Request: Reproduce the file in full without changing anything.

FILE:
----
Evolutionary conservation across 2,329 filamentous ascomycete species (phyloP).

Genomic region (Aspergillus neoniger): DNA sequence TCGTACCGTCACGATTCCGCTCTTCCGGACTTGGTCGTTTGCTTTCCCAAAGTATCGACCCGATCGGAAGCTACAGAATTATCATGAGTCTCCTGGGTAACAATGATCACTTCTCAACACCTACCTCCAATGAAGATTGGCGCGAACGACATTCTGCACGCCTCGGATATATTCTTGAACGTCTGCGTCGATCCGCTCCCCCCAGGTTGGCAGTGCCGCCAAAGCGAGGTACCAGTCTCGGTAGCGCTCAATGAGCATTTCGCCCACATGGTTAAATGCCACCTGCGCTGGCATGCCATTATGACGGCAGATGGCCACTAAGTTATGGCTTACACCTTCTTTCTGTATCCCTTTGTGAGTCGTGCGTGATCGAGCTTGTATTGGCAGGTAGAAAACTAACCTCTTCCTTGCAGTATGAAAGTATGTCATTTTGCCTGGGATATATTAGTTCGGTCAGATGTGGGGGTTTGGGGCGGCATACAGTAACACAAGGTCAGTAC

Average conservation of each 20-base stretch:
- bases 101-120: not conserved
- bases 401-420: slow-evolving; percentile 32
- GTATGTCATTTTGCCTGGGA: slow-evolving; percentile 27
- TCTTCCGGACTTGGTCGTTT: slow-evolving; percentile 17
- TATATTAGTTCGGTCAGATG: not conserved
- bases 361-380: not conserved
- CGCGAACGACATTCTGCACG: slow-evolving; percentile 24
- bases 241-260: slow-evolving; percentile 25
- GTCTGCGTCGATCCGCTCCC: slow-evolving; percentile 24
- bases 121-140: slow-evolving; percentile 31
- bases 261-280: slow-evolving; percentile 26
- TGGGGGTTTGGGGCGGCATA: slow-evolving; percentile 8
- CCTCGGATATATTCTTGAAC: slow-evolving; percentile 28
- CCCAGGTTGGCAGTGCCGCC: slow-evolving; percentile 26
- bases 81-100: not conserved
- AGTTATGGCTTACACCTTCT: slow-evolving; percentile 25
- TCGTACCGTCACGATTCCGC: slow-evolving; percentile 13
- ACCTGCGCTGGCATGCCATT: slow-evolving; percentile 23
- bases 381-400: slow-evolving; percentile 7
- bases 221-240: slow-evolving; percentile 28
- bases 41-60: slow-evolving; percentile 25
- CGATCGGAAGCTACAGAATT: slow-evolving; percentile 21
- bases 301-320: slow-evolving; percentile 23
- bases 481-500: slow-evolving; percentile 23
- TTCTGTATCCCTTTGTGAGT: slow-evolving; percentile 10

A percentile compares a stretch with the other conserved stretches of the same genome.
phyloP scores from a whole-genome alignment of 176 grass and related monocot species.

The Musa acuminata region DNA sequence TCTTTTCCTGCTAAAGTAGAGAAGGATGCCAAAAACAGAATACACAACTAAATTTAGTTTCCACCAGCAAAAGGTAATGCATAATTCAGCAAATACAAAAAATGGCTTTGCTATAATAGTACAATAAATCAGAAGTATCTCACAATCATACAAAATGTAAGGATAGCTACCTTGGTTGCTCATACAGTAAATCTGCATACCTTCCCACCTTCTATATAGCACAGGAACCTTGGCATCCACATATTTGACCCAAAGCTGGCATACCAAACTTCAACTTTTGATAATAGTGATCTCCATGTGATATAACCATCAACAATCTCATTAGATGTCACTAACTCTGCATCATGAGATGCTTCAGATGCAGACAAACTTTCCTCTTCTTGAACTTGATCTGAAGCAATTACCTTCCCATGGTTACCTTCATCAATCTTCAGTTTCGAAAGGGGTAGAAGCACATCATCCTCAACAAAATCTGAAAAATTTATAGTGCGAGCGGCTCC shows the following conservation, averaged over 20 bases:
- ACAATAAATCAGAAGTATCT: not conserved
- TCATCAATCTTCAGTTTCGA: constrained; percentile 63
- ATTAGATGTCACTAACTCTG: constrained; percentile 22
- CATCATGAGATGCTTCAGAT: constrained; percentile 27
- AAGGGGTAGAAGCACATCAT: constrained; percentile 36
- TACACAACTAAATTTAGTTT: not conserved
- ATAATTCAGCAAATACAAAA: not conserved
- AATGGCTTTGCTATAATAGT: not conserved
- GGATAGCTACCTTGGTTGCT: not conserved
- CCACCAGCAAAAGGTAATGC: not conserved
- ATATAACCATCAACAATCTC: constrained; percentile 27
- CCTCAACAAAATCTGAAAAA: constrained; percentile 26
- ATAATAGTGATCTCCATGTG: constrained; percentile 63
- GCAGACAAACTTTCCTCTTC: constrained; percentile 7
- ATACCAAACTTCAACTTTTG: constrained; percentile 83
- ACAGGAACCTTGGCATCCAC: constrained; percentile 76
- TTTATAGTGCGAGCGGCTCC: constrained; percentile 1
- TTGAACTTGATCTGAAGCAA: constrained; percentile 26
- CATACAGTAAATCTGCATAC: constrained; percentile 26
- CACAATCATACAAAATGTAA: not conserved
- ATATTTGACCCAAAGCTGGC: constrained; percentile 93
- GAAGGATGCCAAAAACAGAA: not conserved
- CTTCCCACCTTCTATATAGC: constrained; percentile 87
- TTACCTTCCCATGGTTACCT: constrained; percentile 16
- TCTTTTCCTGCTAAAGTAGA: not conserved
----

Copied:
Evolutionary conservation across 2,329 filamentous ascomycete species (phyloP).

Genomic region (Aspergillus neoniger): DNA sequence TCGTACCGTCACGATTCCGCTCTTCCGGACTTGGTCGTTTGCTTTCCCAAAGTATCGACCCGATCGGAAGCTACAGAATTATCATGAGTCTCCTGGGTAACAATGATCACTTCTCAACACCTACCTCCAATGAAGATTGGCGCGAACGACATTCTGCACGCCTCGGATATATTCTTGAACGTCTGCGTCGATCCGCTCCCCCCAGGTTGGCAGTGCCGCCAAAGCGAGGTACCAGTCTCGGTAGCGCTCAATGAGCATTTCGCCCACATGGTTAAATGCCACCTGCGCTGGCATGCCATTATGACGGCAGATGGCCACTAAGTTATGGCTTACACCTTCTTTCTGTATCCCTTTGTGAGTCGTGCGTGATCGAGCTTGTATTGGCAGGTAGAAAACTAACCTCTTCCTTGCAGTATGAAAGTATGTCATTTTGCCTGGGATATATTAGTTCGGTCAGATGTGGGGGTTTGGGGCGGCATACAGTAACACAAGGTCAGTAC

Average conservation of each 20-base stretch:
- bases 101-120: not conserved
- bases 401-420: slow-evolving; percentile 32
- GTATGTCATTTTGCCTGGGA: slow-evolving; percentile 27
- TCTTCCGGACTTGGTCGTTT: slow-evolving; percentile 17
- TATATTAGTTCGGTCAGATG: not conserved
- bases 361-380: not conserved
- CGCGAACGACATTCTGCACG: slow-evolving; percentile 24
- bases 241-260: slow-evolving; percentile 25
- GTCTGCGTCGATCCGCTCCC: slow-evolving; percentile 24
- bases 121-140: slow-evolving; percentile 31
- bases 261-280: slow-evolving; percentile 26
- TGGGGGTTTGGGGCGGCATA: slow-evolving; percentile 8
- CCTCGGATATATTCTTGAAC: slow-evolving; percentile 28
- CCCAGGTTGGCAGTGCCGCC: slow-evolving; percentile 26
- bases 81-100: not conserved
- AGTTATGGCTTACACCTTCT: slow-evolving; percentile 25
- TCGTACCGTCACGATTCCGC: slow-evolving; percentile 13
- ACCTGCGCTGGCATGCCATT: slow-evolving; percentile 23
- bases 381-400: slow-evolving; percentile 7
- bases 221-240: slow-evolving; percentile 28
- bases 41-60: slow-evolving; percentile 25
- CGATCGGAAGCTACAGAATT: slow-evolving; percentile 21
- bases 301-320: slow-evolving; percentile 23
- bases 481-500: slow-evolving; percentile 23
- TTCTGTATCCCTTTGTGAGT: slow-evolving; percentile 10

A percentile compares a stretch with the other conserved stretches of the same genome.
phyloP scores from a whole-genome alignment of 176 grass and related monocot species.

The Musa acuminata region DNA sequence TCTTTTCCTGCTAAAGTAGAGAAGGATGCCAAAAACAGAATACACAACTAAATTTAGTTTCCACCAGCAAAAGGTAATGCATAATTCAGCAAATACAAAAAATGGCTTTGCTATAATAGTACAATAAATCAGAAGTATCTCACAATCATACAAAATGTAAGGATAGCTACCTTGGTTGCTCATACAGTAAATCTGCATACCTTCCCACCTTCTATATAGCACAGGAACCTTGGCATCCACATATTTGACCCAAAGCTGGCATACCAAACTTCAACTTTTGATAATAGTGATCTCCATGTGATATAACCATCAACAATCTCATTAGATGTCACTAACTCTGCATCATGAGATGCTTCAGATGCAGACAAACTTTCCTCTTCTTGAACTTGATCTGAAGCAATTACCTTCCCATGGTTACCTTCATCAATCTTCAGTTTCGAAAGGGGTAGAAGCACATCATCCTCAACAAAATCTGAAAAATTTATAGTGCGAGCGGCTCC shows the following conservation, averaged over 20 bases:
- ACAATAAATCAGAAGTATCT: not conserved
- TCATCAATCTTCAGTTTCGA: constrained; percentile 63
- ATTAGATGTCACTAACTCTG: constrained; percentile 22
- CATCATGAGATGCTTCAGAT: constrained; percentile 27
- AAGGGGTAGAAGCACATCAT: constrained; percentile 36
- TACACAACTAAATTTAGTTT: not conserved
- ATAATTCAGCAAATACAAAA: not conserved
- AATGGCTTTGCTATAATAGT: not conserved
- GGATAGCTACCTTGGTTGCT: not conserved
- CCACCAGCAAAAGGTAATGC: not conserved
- ATATAACCATCAACAATCTC: constrained; percentile 27
- CCTCAACAAAATCTGAAAAA: constrained; percentile 26
- ATAATAGTGATCTCCATGTG: constrained; percentile 63
- GCAGACAAACTTTCCTCTTC: constrained; percentile 7
- ATACCAAACTTCAACTTTTG: constrained; percentile 83
- ACAGGAACCTTGGCATCCAC: constrained; percentile 76
- TTTATAGTGCGAGCGGCTCC: constrained; percentile 1
- TTGAACTTGATCTGAAGCAA: constrained; percentile 26
- CATACAGTAAATCTGCATAC: constrained; percentile 26
- CACAATCATACAAAATGTAA: not conserved
- ATATTTGACCCAAAGCTGGC: constrained; percentile 93
- GAAGGATGCCAAAAACAGAA: not conserved
- CTTCCCACCTTCTATATAGC: constrained; percentile 87
- TTACCTTCCCATGGTTACCT: constrained; percentile 16
- TCTTTTCCTGCTAAAGTAGA: not conserved